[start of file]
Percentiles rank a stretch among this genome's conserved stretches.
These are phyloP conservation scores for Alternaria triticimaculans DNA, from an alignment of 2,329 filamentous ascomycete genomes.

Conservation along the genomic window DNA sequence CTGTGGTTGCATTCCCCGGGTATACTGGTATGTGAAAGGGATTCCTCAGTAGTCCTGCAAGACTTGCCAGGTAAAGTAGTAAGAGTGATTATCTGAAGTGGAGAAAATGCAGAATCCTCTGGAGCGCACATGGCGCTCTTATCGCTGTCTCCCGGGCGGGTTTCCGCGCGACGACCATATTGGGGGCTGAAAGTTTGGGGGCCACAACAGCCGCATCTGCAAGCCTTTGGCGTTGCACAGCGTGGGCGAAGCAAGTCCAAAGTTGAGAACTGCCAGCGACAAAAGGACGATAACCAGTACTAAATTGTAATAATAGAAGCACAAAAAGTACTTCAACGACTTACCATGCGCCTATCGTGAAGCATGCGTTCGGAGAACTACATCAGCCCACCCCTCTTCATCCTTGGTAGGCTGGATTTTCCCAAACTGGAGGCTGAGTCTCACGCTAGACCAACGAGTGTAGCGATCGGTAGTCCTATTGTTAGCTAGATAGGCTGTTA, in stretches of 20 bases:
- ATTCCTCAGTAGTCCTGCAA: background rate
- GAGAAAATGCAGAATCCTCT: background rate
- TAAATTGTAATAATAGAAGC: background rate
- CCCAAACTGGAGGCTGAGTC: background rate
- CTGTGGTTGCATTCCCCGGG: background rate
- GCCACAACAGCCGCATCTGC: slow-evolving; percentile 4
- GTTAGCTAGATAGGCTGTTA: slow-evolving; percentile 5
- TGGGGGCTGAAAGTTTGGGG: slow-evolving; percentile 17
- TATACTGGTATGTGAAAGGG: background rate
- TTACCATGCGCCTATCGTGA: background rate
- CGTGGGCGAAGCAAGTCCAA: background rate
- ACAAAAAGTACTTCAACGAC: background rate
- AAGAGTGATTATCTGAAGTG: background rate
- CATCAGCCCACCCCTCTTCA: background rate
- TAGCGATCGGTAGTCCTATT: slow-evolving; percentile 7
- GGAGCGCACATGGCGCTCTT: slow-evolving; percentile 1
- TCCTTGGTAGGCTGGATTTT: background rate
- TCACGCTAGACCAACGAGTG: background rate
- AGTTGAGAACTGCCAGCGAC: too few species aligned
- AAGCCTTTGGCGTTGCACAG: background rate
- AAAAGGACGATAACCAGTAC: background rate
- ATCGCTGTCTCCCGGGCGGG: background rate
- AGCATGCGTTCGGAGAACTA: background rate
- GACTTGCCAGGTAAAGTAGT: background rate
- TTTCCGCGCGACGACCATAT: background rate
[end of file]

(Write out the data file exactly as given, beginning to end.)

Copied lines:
Percentiles rank a stretch among this genome's conserved stretches.
These are phyloP conservation scores for Alternaria triticimaculans DNA, from an alignment of 2,329 filamentous ascomycete genomes.

Conservation along the genomic window DNA sequence CTGTGGTTGCATTCCCCGGGTATACTGGTATGTGAAAGGGATTCCTCAGTAGTCCTGCAAGACTTGCCAGGTAAAGTAGTAAGAGTGATTATCTGAAGTGGAGAAAATGCAGAATCCTCTGGAGCGCACATGGCGCTCTTATCGCTGTCTCCCGGGCGGGTTTCCGCGCGACGACCATATTGGGGGCTGAAAGTTTGGGGGCCACAACAGCCGCATCTGCAAGCCTTTGGCGTTGCACAGCGTGGGCGAAGCAAGTCCAAAGTTGAGAACTGCCAGCGACAAAAGGACGATAACCAGTACTAAATTGTAATAATAGAAGCACAAAAAGTACTTCAACGACTTACCATGCGCCTATCGTGAAGCATGCGTTCGGAGAACTACATCAGCCCACCCCTCTTCATCCTTGGTAGGCTGGATTTTCCCAAACTGGAGGCTGAGTCTCACGCTAGACCAACGAGTGTAGCGATCGGTAGTCCTATTGTTAGCTAGATAGGCTGTTA, in stretches of 20 bases:
- ATTCCTCAGTAGTCCTGCAA: background rate
- GAGAAAATGCAGAATCCTCT: background rate
- TAAATTGTAATAATAGAAGC: background rate
- CCCAAACTGGAGGCTGAGTC: background rate
- CTGTGGTTGCATTCCCCGGG: background rate
- GCCACAACAGCCGCATCTGC: slow-evolving; percentile 4
- GTTAGCTAGATAGGCTGTTA: slow-evolving; percentile 5
- TGGGGGCTGAAAGTTTGGGG: slow-evolving; percentile 17
- TATACTGGTATGTGAAAGGG: background rate
- TTACCATGCGCCTATCGTGA: background rate
- CGTGGGCGAAGCAAGTCCAA: background rate
- ACAAAAAGTACTTCAACGAC: background rate
- AAGAGTGATTATCTGAAGTG: background rate
- CATCAGCCCACCCCTCTTCA: background rate
- TAGCGATCGGTAGTCCTATT: slow-evolving; percentile 7
- GGAGCGCACATGGCGCTCTT: slow-evolving; percentile 1
- TCCTTGGTAGGCTGGATTTT: background rate
- TCACGCTAGACCAACGAGTG: background rate
- AGTTGAGAACTGCCAGCGAC: too few species aligned
- AAGCCTTTGGCGTTGCACAG: background rate
- AAAAGGACGATAACCAGTAC: background rate
- ATCGCTGTCTCCCGGGCGGG: background rate
- AGCATGCGTTCGGAGAACTA: background rate
- GACTTGCCAGGTAAAGTAGT: background rate
- TTTCCGCGCGACGACCATAT: background rate